Master of Science
Dr. Ian Cunningham
Urolithiasis is the presence of urinary calculi (urinary stones) at any level along the excretory system. Establishing accurate and complete mineral composition of the stones is one of the main factors in deciding the best steps for therapy and recurrence prevention.
Currently, infrared spectroscopy (IRS) and x-ray diffractometry (XRD) provide bulk composition results of urinary calculi in powdered form. Clinicians use the results to prescribe medical and dietary measures to restore the physiologic chemical balance of urine or rather alter it for the purpose of decreasing the crystallization rate of single or multiple minerals. As current methods have been shown reliable from a clinical perspective, they may also be, due to sampling bias, prone to missing the core components from the analysis.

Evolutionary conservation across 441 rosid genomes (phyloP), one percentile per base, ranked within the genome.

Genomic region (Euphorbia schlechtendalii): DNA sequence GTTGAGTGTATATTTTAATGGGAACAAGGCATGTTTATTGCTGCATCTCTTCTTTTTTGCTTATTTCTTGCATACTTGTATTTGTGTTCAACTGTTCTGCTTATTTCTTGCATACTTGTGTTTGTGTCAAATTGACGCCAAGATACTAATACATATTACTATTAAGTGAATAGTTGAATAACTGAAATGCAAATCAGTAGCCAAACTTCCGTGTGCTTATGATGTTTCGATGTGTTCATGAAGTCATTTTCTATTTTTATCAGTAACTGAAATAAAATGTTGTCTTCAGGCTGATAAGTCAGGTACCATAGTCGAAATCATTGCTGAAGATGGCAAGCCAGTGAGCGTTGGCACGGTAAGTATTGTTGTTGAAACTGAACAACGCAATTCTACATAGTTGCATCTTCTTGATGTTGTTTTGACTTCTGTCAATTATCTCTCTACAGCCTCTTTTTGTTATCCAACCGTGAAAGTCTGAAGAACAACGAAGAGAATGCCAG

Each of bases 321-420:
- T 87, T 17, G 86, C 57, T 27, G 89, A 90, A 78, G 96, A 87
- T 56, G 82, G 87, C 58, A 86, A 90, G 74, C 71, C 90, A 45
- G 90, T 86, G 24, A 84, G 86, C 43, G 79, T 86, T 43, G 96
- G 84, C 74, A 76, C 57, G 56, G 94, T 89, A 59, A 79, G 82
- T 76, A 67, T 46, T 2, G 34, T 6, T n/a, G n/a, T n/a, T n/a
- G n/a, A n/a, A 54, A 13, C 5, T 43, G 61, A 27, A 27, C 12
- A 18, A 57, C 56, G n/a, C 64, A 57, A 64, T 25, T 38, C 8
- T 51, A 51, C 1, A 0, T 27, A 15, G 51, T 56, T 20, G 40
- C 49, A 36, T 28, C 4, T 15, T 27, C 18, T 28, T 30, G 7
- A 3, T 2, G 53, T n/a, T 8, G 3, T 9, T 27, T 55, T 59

This work shows that coherent scatter computed tomography (CSCT) is a composition-imaging, laboratory method able to provide both composition analysis of intact calculi and a distribution map of minerals within the stone, including its core and the surrounding layers. Aspects related to CSCT’s measurement uncertainties, CSCT’s analysis of kidney stones in both intact and pulverized forms and the summarized conclusions of a comparison study between CSCT and IRS are presented. With this new knowledge clinicians may choose to employ a core-targeted prevention plan in the management of urolithiasis to further decrease the recurrence rate in these patients.
Dihel, Cristian, "Coherent Scatter Computed Tomography for Core Composition Analysis of Intact Kidney Stones - Prospective Clinical Study" (2012). University of Western Ontario - Electronic Thesis and Dissertation Repository. Paper 475.